Mean shear wave velocity for the right lobe of the liver of the healthy dogs of the present study was 1.51 m/s, which is similar to findings obtained by use of 2-D SWE for the right lobe of the liver of healthy humans (1.4 m/s).15 The liver is a highly vascular organ with large-diameter capillaries lined by endothelial cells between rows of plates or cords of hepatocytes. The sinusoids also contain Kupffer cells of the reticuloendothelial system. This arrangement imparts relative softness to the liver.

Results obtained in the study reported here indicated that shear wave velocity of 2-D SWE was highly repeatable and reproducible in conscious dogs; the CV for all variables was < 10%. We speculated that the clinically acceptable high repeatability and reproducibility of shear wave velocity of 2-D SWE in the present study relied on the proper propagation mode, which is a component of the novel technology for 2-D SWE. The proper propagation mode was displayed as arrival time contours with the shape of contour lines. This mode allowed operators to preliminarily confirm whether shear waves propagated as expected and verify the reliability of the data obtained. When the contour lines were nearly straight and consistently parallel to each other, reliability of the data was high. In contrast, when the contour lines were irregularly distorted and chaotic, the reliability of data was low. When the latter was encountered, elastography had to be repeated to yield reliable results. Because shear wave propagation speed becomes faster as tissue stiffness increases, the distance between contour lines is wider (ie, blue to green) in regions with greater tissue stiffness and narrower (ie, blue to red) in regions with lower tissue stiffness. The reliability of data may be verified by examining the propagation map. In diffuse liver disease, the shear wave propagation speed does not change, and the intervals between the contour lines are constant. Thus, use of this novel technology may allow objective assessment of the reliability of data simply by the examination of contour lines and may enable investigators to select suitable areas for measurements of shear wave propagation speed.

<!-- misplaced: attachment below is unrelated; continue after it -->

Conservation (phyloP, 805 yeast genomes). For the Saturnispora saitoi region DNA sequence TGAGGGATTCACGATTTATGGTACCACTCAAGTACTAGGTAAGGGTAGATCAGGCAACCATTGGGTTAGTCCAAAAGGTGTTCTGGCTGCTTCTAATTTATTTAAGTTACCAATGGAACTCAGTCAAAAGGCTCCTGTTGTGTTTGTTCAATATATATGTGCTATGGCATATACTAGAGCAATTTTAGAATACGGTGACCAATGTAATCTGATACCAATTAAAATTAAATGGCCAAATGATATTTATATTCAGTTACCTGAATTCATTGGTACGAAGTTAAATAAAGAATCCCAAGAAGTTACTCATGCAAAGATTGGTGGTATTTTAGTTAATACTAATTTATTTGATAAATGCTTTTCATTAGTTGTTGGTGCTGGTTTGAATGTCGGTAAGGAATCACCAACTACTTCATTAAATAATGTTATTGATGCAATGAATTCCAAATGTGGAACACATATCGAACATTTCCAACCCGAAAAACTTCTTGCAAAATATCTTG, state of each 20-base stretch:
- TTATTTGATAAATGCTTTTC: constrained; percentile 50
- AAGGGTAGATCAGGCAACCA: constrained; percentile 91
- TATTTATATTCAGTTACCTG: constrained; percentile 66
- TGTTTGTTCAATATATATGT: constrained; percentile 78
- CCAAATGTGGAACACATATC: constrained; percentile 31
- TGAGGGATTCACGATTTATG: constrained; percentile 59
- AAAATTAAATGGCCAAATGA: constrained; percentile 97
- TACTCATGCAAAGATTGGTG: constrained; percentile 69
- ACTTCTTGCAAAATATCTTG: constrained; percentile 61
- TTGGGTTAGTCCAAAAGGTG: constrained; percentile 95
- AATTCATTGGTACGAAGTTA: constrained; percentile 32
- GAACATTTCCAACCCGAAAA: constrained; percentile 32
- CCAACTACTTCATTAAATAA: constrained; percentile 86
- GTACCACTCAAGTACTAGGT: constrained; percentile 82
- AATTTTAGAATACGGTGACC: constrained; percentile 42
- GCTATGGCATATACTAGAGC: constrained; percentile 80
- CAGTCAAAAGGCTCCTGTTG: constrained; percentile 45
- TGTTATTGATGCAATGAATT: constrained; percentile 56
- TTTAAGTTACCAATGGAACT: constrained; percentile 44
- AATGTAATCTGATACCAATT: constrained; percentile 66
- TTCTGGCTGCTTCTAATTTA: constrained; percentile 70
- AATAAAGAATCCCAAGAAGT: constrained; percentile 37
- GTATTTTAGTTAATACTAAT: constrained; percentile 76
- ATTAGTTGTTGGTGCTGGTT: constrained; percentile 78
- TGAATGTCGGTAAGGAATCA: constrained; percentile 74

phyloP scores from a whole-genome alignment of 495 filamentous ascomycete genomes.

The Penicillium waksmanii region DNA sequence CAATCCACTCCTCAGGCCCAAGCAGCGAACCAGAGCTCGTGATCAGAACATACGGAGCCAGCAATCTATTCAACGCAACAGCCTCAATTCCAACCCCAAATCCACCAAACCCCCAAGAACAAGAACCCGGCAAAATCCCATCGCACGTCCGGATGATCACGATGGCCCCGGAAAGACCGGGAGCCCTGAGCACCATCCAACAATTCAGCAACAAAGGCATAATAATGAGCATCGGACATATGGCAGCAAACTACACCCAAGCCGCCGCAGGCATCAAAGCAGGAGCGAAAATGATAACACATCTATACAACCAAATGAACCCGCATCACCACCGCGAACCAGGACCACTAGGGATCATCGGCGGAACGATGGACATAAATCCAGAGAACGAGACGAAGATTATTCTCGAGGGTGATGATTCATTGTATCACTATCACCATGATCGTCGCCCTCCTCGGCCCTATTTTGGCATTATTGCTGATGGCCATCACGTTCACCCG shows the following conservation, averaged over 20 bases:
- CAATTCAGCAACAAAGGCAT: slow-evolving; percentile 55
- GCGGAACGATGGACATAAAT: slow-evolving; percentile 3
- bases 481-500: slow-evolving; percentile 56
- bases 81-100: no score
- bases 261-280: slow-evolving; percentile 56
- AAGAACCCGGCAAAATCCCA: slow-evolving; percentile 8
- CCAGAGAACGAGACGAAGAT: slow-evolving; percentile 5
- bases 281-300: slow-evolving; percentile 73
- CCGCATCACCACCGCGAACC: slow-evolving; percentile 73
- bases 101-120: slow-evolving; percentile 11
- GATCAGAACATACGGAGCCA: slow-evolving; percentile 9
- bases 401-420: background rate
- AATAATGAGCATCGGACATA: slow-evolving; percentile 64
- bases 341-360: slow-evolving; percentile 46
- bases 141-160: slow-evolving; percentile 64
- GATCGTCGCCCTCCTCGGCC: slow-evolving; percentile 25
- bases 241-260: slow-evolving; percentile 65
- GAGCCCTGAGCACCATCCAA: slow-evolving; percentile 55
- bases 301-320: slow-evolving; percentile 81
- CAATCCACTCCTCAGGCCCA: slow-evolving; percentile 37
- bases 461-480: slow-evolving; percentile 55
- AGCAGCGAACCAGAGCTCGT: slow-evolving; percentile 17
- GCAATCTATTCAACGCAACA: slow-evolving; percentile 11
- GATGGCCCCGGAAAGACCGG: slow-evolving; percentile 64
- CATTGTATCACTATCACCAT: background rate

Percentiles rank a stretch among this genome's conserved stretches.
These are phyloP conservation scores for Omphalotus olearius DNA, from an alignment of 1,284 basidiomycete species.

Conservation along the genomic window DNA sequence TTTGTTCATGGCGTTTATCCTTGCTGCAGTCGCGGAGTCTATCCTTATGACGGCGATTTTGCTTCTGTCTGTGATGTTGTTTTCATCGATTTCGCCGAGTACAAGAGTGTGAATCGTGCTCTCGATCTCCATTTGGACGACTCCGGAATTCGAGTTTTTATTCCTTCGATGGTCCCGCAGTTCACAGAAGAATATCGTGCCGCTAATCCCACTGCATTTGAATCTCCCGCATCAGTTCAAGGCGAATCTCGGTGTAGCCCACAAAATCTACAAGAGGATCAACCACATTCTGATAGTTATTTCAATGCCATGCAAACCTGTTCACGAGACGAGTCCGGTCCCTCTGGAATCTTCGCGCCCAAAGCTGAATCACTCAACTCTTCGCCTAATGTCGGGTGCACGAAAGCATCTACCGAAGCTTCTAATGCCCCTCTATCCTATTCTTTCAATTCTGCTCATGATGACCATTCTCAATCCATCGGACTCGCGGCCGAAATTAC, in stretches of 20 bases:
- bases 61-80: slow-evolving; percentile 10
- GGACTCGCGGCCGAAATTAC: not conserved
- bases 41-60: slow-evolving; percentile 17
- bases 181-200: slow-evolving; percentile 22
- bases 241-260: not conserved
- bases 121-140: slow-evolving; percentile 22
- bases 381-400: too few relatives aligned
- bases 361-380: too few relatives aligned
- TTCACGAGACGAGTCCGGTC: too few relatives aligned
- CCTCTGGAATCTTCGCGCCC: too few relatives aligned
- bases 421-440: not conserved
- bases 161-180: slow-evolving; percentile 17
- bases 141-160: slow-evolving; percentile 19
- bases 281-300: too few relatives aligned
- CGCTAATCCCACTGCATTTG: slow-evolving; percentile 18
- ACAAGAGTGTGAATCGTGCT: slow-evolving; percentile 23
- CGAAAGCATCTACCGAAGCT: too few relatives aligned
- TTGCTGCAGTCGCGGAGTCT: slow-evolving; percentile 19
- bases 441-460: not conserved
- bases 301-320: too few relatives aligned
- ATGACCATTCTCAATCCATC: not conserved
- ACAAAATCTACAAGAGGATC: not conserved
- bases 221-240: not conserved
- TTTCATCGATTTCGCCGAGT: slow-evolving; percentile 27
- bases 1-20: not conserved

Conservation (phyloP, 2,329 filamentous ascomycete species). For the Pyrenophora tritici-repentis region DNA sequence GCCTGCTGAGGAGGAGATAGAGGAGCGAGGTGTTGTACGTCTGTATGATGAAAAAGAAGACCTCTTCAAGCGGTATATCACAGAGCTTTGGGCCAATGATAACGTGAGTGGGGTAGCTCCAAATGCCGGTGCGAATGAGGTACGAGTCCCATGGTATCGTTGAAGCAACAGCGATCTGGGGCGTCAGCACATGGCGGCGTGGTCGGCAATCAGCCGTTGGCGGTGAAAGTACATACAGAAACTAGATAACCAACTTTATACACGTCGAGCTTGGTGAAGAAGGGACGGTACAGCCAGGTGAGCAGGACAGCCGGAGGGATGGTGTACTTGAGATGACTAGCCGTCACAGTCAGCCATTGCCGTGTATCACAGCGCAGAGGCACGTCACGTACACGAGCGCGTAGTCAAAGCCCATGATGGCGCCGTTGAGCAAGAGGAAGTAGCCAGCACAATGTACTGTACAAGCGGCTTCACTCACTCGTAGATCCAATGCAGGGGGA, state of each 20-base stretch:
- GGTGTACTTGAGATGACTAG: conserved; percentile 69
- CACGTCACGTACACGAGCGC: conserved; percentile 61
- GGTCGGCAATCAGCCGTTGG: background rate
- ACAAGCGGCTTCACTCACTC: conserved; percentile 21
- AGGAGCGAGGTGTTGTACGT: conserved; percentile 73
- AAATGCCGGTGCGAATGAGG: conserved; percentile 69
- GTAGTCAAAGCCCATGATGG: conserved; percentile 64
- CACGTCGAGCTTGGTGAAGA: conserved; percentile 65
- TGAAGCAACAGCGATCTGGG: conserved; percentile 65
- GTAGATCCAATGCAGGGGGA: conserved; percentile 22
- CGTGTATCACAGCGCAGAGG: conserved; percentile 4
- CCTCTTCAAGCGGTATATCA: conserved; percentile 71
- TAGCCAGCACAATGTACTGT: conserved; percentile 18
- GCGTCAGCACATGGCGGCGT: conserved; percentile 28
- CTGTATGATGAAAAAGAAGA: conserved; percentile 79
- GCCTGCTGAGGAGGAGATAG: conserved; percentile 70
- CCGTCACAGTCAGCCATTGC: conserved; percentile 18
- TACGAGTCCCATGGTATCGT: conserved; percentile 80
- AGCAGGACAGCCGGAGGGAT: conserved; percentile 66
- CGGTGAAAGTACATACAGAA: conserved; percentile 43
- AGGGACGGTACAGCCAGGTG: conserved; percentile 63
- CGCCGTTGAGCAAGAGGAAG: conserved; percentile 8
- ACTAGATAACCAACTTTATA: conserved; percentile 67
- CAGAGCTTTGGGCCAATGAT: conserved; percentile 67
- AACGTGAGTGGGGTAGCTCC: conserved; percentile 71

On the other hand, intraday and interday CVs were higher for the Young modulus than for the shear wave velocity of 2-D SWE and indicated moderate repeatability and reproducibility. The stiffness of tissue may be estimated and expressed in kilopascals by a physical quantity called the modulus of elasticity (ie, the Young modulus), which is defined as the ratio of the applied stress to the introduced strain from the Hooke law.7 However, accurate data on the modulus of elasticity have not yet been obtained because it cannot directly measure applied stress. On the other hand, shear wave propagation speed may be calculated as the displacement of localized tissue under short-duration ARFI; therefore, SWE may be used to measure the elasticity of tissue by use of the following formula: E = 3ρcs2, where E is tissue stiffness measured in kilopascals, ρ is density of the tissue, and cs is shear wave velocity measured in meters per second. By use of this principle, shear wave velocity of 2-D SWE is proportionally related to E, and it also offers quantitative elastic information. The value for E may be calculated by use of the aforementioned formula when the density of tissue is the same as that of water (ie, 1 g/mL); however, soft tissues are inherently nonlinear, viscoelastic, and heterogeneous.6 In addition, because E is calculated by use of the value for shear wave velocity, we speculated that all CVs were higher for the Young modulus of 2-D SWE than for the shear wave velocity of 2-D SWE. Authors of a recent report5 advocate the reporting of findings for humans as the shear wave velocity as part of a standardized approach to enable comparison among modalities and machines. Results of the present study also supported the use of shear wave velocity of 2-D SWE from the aspect of repeatability and reproducibility.